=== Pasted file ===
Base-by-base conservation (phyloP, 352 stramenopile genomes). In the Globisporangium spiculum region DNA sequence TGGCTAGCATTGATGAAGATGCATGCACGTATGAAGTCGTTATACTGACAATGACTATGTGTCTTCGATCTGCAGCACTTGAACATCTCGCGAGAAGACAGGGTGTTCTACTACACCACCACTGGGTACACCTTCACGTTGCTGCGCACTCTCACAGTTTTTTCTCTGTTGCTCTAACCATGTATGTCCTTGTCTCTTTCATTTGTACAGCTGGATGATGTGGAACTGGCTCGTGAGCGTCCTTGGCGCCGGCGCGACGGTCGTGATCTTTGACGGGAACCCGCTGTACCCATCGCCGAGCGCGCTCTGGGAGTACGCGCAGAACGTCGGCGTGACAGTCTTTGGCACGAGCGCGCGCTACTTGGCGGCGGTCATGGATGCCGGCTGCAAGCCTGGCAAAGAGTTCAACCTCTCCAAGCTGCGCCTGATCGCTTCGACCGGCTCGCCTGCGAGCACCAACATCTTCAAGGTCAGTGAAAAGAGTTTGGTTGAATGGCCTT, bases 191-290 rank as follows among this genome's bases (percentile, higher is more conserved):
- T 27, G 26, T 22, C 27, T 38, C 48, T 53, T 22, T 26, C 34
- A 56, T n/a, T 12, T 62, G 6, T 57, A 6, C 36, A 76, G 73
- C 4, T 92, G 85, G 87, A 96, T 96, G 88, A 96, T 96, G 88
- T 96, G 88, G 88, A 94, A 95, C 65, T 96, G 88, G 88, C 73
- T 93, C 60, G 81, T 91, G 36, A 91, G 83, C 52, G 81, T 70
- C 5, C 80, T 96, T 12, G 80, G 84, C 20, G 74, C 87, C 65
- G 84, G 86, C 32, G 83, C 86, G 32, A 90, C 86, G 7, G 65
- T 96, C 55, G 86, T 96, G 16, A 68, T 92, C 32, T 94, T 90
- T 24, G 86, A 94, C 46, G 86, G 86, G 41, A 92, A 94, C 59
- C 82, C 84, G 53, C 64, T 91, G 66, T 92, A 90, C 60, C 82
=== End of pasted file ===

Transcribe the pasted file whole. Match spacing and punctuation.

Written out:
Base-by-base conservation (phyloP, 352 stramenopile genomes). In the Globisporangium spiculum region DNA sequence TGGCTAGCATTGATGAAGATGCATGCACGTATGAAGTCGTTATACTGACAATGACTATGTGTCTTCGATCTGCAGCACTTGAACATCTCGCGAGAAGACAGGGTGTTCTACTACACCACCACTGGGTACACCTTCACGTTGCTGCGCACTCTCACAGTTTTTTCTCTGTTGCTCTAACCATGTATGTCCTTGTCTCTTTCATTTGTACAGCTGGATGATGTGGAACTGGCTCGTGAGCGTCCTTGGCGCCGGCGCGACGGTCGTGATCTTTGACGGGAACCCGCTGTACCCATCGCCGAGCGCGCTCTGGGAGTACGCGCAGAACGTCGGCGTGACAGTCTTTGGCACGAGCGCGCGCTACTTGGCGGCGGTCATGGATGCCGGCTGCAAGCCTGGCAAAGAGTTCAACCTCTCCAAGCTGCGCCTGATCGCTTCGACCGGCTCGCCTGCGAGCACCAACATCTTCAAGGTCAGTGAAAAGAGTTTGGTTGAATGGCCTT, bases 191-290 rank as follows among this genome's bases (percentile, higher is more conserved):
- T 27, G 26, T 22, C 27, T 38, C 48, T 53, T 22, T 26, C 34
- A 56, T n/a, T 12, T 62, G 6, T 57, A 6, C 36, A 76, G 73
- C 4, T 92, G 85, G 87, A 96, T 96, G 88, A 96, T 96, G 88
- T 96, G 88, G 88, A 94, A 95, C 65, T 96, G 88, G 88, C 73
- T 93, C 60, G 81, T 91, G 36, A 91, G 83, C 52, G 81, T 70
- C 5, C 80, T 96, T 12, G 80, G 84, C 20, G 74, C 87, C 65
- G 84, G 86, C 32, G 83, C 86, G 32, A 90, C 86, G 7, G 65
- T 96, C 55, G 86, T 96, G 16, A 68, T 92, C 32, T 94, T 90
- T 24, G 86, A 94, C 46, G 86, G 86, G 41, A 92, A 94, C 59
- C 82, C 84, G 53, C 64, T 91, G 66, T 92, A 90, C 60, C 82